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Advanced renal cell carcinoma: Temsirolimus improves overall survival


The results of a phase III, randomized clinical study involving patients with advanced renal cell carcinoma and poor prognostic features show Temsirolimus ( Torisel ) improved overall survival when compared to the current treatment for this stage of disease.
The study was led by Gary R. Hudes, at Fox Chase Cancer Center.

A total of 626 patients with renal cell carcinoma were enrolled in the study and received one of three treatments: Temsirolimus, Interferon alpha, or both drugs together. The patients who received Temsirolimus alone survived longer than those who received Interferon alpha, the standard treatment for this disease.

" This is the first study to show that a new drug can improve overall survival for patients with metastatic renal cell cancer," said Hudes.

Patients who received both drugs, Temsirolimus and Interferon alpha, did not appear to live longer than those given Interferon alpha. Hudes said this finding could be explained by the lower dose of Temsirolimus given to patients who received the combination treatment.

Renal cell carcinoma is the most common type of kidney cancer. Approximately 90 percent of the 51,190 new cases of kidney cancer diagnosed this year will be renal cell carcinoma. Although many patients with kidney cancer are cured by surgery that removes the tumor, approximately 35 percent of patients will experience a recurrence of their cancer or will have spread of their cancer to other organs.

" For these patients, the goal of treatment is to prevent further spread and growth of the cancer, and ideally, to reduce that amount of cancer, " Hudes said. " Until recently, physicians lacked effective drugs to control the disease. "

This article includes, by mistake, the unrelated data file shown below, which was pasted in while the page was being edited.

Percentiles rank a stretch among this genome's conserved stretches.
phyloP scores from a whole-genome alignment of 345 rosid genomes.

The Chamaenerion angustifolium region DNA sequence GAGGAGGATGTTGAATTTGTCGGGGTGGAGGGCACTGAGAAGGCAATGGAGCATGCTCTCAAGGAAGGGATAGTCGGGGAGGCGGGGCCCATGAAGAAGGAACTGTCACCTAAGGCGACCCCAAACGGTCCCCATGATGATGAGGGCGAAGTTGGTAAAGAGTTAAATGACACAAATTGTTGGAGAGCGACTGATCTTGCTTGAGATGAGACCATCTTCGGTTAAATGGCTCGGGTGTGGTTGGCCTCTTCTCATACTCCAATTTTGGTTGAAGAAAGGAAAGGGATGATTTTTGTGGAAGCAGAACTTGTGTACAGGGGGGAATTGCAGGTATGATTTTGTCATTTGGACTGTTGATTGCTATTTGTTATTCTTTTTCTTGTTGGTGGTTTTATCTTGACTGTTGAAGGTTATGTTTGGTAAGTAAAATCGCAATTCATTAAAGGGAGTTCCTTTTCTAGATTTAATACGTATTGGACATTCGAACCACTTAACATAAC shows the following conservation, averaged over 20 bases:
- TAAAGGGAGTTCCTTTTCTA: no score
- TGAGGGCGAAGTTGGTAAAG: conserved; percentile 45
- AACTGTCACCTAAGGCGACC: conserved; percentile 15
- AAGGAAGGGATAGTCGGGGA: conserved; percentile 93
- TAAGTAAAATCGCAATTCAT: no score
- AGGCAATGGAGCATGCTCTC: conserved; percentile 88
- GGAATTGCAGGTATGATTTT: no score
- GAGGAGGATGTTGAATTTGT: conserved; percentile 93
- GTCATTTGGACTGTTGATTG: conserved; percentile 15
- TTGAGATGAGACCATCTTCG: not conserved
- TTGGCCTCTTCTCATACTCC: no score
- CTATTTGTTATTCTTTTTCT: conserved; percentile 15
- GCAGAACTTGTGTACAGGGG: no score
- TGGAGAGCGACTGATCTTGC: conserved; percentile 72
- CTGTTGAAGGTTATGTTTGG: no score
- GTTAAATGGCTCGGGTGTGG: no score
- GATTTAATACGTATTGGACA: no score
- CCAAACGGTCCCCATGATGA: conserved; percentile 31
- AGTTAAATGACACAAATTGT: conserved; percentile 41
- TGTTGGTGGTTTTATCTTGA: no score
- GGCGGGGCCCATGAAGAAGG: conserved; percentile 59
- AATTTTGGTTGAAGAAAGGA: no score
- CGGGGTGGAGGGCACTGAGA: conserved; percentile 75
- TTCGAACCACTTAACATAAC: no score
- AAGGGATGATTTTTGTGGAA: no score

In the current study, the greatest increase in median survival was observed in patients randomized to receive Temsirolimus ( 49 percent ) compared with patients treated with Interferon alpha only.
Patients treated with Temsirolimus and Interferon alpha combined had a 15 percent increase in median survival compared with Interferon alpha alone.
The median survival for Temsirolimus alone was 10.9 months compared with and 8.4 months for the Temsirolimus and Interferon alpha, and 7.3 months for the Interferon alpha.

" This is a modest improvement in survival but the patients in the study had the most advanced tumors, " says Hudes. " It would be reasonable to hypothesize that Temsirolimus could provide greater benefit to patients with less extensive metastatic disease. Only a randomized, clinical trial will give us that definitive knowledge."

Temsirolimus was better tolerated than Interferon alpha. Fewer patients treated with Temsirolimus had grade 3 or 4 side effects compared with those treated with Interferon alpha or the combination of Interferon alpha and Temsirolimus. Asthenia, anemia, nausea, dyspnea, and rash were the most common side effects associated with Temsirolimus.

Temsirolimus blocks the function of the mammalian target of rapamycin ( mTOR ), a key protein within cells that regulates cell proliferation, growth and survival. Temsirolimus may also block angiogenesis.

Source: The New England Journal of Medicine, 2007


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